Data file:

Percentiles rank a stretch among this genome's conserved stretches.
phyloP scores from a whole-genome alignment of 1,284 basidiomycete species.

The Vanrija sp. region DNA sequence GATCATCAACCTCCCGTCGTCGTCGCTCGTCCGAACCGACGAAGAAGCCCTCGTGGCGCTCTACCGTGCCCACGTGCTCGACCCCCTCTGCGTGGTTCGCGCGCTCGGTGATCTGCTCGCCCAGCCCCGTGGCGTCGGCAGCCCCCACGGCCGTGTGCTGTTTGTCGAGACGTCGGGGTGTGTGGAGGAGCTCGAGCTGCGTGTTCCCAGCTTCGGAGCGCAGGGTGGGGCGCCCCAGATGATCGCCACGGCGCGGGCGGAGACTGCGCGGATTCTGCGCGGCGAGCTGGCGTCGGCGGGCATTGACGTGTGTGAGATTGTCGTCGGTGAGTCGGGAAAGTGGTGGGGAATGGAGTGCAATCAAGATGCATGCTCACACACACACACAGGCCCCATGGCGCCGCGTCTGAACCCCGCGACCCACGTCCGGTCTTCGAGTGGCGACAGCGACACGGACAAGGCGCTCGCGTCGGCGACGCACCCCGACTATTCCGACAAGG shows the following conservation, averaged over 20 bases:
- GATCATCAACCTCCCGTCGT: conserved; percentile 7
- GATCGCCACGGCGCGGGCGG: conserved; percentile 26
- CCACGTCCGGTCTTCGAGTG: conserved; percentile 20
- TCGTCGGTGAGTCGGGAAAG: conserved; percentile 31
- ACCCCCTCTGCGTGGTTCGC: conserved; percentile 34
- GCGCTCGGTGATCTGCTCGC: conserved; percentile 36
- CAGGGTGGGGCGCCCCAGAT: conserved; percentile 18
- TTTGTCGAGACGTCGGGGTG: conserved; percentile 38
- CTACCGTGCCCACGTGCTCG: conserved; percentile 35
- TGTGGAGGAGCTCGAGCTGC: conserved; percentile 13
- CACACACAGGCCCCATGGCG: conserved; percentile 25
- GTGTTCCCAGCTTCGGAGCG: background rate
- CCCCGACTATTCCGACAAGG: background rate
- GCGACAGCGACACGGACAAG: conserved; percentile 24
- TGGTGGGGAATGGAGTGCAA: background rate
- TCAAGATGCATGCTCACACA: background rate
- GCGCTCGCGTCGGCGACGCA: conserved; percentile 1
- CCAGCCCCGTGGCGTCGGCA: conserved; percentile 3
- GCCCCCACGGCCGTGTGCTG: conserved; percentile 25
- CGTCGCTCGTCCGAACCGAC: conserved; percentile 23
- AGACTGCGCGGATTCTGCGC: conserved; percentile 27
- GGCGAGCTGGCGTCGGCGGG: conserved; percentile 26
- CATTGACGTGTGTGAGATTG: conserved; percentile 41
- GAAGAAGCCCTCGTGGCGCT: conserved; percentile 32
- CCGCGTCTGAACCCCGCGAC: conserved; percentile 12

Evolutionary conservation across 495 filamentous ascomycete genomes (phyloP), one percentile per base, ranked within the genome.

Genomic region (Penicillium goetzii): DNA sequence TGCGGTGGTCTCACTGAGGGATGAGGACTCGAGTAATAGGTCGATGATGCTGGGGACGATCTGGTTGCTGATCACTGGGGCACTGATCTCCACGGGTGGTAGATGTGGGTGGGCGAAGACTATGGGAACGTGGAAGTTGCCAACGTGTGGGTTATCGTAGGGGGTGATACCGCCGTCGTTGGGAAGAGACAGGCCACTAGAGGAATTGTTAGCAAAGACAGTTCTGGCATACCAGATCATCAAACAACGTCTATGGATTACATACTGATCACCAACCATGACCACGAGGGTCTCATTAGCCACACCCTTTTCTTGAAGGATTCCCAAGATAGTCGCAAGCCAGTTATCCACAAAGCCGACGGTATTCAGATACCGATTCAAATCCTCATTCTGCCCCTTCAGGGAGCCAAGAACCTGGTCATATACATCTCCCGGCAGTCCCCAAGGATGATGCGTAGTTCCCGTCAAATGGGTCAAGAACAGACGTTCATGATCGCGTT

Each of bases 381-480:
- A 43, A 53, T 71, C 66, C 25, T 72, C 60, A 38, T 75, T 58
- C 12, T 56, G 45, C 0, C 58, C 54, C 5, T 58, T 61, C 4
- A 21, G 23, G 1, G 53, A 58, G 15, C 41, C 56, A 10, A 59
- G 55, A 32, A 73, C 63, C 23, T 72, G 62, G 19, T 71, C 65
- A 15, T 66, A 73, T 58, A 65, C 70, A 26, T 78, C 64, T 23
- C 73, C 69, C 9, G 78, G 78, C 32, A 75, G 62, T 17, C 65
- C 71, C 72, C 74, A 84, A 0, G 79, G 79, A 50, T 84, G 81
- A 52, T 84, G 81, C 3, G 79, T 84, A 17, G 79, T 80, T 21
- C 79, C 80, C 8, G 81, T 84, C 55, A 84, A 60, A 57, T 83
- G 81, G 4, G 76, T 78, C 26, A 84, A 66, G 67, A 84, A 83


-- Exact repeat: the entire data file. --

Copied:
Percentiles rank a stretch among this genome's conserved stretches.
phyloP scores from a whole-genome alignment of 1,284 basidiomycete species.

The Vanrija sp. region DNA sequence GATCATCAACCTCCCGTCGTCGTCGCTCGTCCGAACCGACGAAGAAGCCCTCGTGGCGCTCTACCGTGCCCACGTGCTCGACCCCCTCTGCGTGGTTCGCGCGCTCGGTGATCTGCTCGCCCAGCCCCGTGGCGTCGGCAGCCCCCACGGCCGTGTGCTGTTTGTCGAGACGTCGGGGTGTGTGGAGGAGCTCGAGCTGCGTGTTCCCAGCTTCGGAGCGCAGGGTGGGGCGCCCCAGATGATCGCCACGGCGCGGGCGGAGACTGCGCGGATTCTGCGCGGCGAGCTGGCGTCGGCGGGCATTGACGTGTGTGAGATTGTCGTCGGTGAGTCGGGAAAGTGGTGGGGAATGGAGTGCAATCAAGATGCATGCTCACACACACACACAGGCCCCATGGCGCCGCGTCTGAACCCCGCGACCCACGTCCGGTCTTCGAGTGGCGACAGCGACACGGACAAGGCGCTCGCGTCGGCGACGCACCCCGACTATTCCGACAAGG shows the following conservation, averaged over 20 bases:
- GATCATCAACCTCCCGTCGT: conserved; percentile 7
- GATCGCCACGGCGCGGGCGG: conserved; percentile 26
- CCACGTCCGGTCTTCGAGTG: conserved; percentile 20
- TCGTCGGTGAGTCGGGAAAG: conserved; percentile 31
- ACCCCCTCTGCGTGGTTCGC: conserved; percentile 34
- GCGCTCGGTGATCTGCTCGC: conserved; percentile 36
- CAGGGTGGGGCGCCCCAGAT: conserved; percentile 18
- TTTGTCGAGACGTCGGGGTG: conserved; percentile 38
- CTACCGTGCCCACGTGCTCG: conserved; percentile 35
- TGTGGAGGAGCTCGAGCTGC: conserved; percentile 13
- CACACACAGGCCCCATGGCG: conserved; percentile 25
- GTGTTCCCAGCTTCGGAGCG: background rate
- CCCCGACTATTCCGACAAGG: background rate
- GCGACAGCGACACGGACAAG: conserved; percentile 24
- TGGTGGGGAATGGAGTGCAA: background rate
- TCAAGATGCATGCTCACACA: background rate
- GCGCTCGCGTCGGCGACGCA: conserved; percentile 1
- CCAGCCCCGTGGCGTCGGCA: conserved; percentile 3
- GCCCCCACGGCCGTGTGCTG: conserved; percentile 25
- CGTCGCTCGTCCGAACCGAC: conserved; percentile 23
- AGACTGCGCGGATTCTGCGC: conserved; percentile 27
- GGCGAGCTGGCGTCGGCGGG: conserved; percentile 26
- CATTGACGTGTGTGAGATTG: conserved; percentile 41
- GAAGAAGCCCTCGTGGCGCT: conserved; percentile 32
- CCGCGTCTGAACCCCGCGAC: conserved; percentile 12

Evolutionary conservation across 495 filamentous ascomycete genomes (phyloP), one percentile per base, ranked within the genome.

Genomic region (Penicillium goetzii): DNA sequence TGCGGTGGTCTCACTGAGGGATGAGGACTCGAGTAATAGGTCGATGATGCTGGGGACGATCTGGTTGCTGATCACTGGGGCACTGATCTCCACGGGTGGTAGATGTGGGTGGGCGAAGACTATGGGAACGTGGAAGTTGCCAACGTGTGGGTTATCGTAGGGGGTGATACCGCCGTCGTTGGGAAGAGACAGGCCACTAGAGGAATTGTTAGCAAAGACAGTTCTGGCATACCAGATCATCAAACAACGTCTATGGATTACATACTGATCACCAACCATGACCACGAGGGTCTCATTAGCCACACCCTTTTCTTGAAGGATTCCCAAGATAGTCGCAAGCCAGTTATCCACAAAGCCGACGGTATTCAGATACCGATTCAAATCCTCATTCTGCCCCTTCAGGGAGCCAAGAACCTGGTCATATACATCTCCCGGCAGTCCCCAAGGATGATGCGTAGTTCCCGTCAAATGGGTCAAGAACAGACGTTCATGATCGCGTT

Each of bases 381-480:
- A 43, A 53, T 71, C 66, C 25, T 72, C 60, A 38, T 75, T 58
- C 12, T 56, G 45, C 0, C 58, C 54, C 5, T 58, T 61, C 4
- A 21, G 23, G 1, G 53, A 58, G 15, C 41, C 56, A 10, A 59
- G 55, A 32, A 73, C 63, C 23, T 72, G 62, G 19, T 71, C 65
- A 15, T 66, A 73, T 58, A 65, C 70, A 26, T 78, C 64, T 23
- C 73, C 69, C 9, G 78, G 78, C 32, A 75, G 62, T 17, C 65
- C 71, C 72, C 74, A 84, A 0, G 79, G 79, A 50, T 84, G 81
- A 52, T 84, G 81, C 3, G 79, T 84, A 17, G 79, T 80, T 21
- C 79, C 80, C 8, G 81, T 84, C 55, A 84, A 60, A 57, T 83
- G 81, G 4, G 76, T 78, C 26, A 84, A 66, G 67, A 84, A 83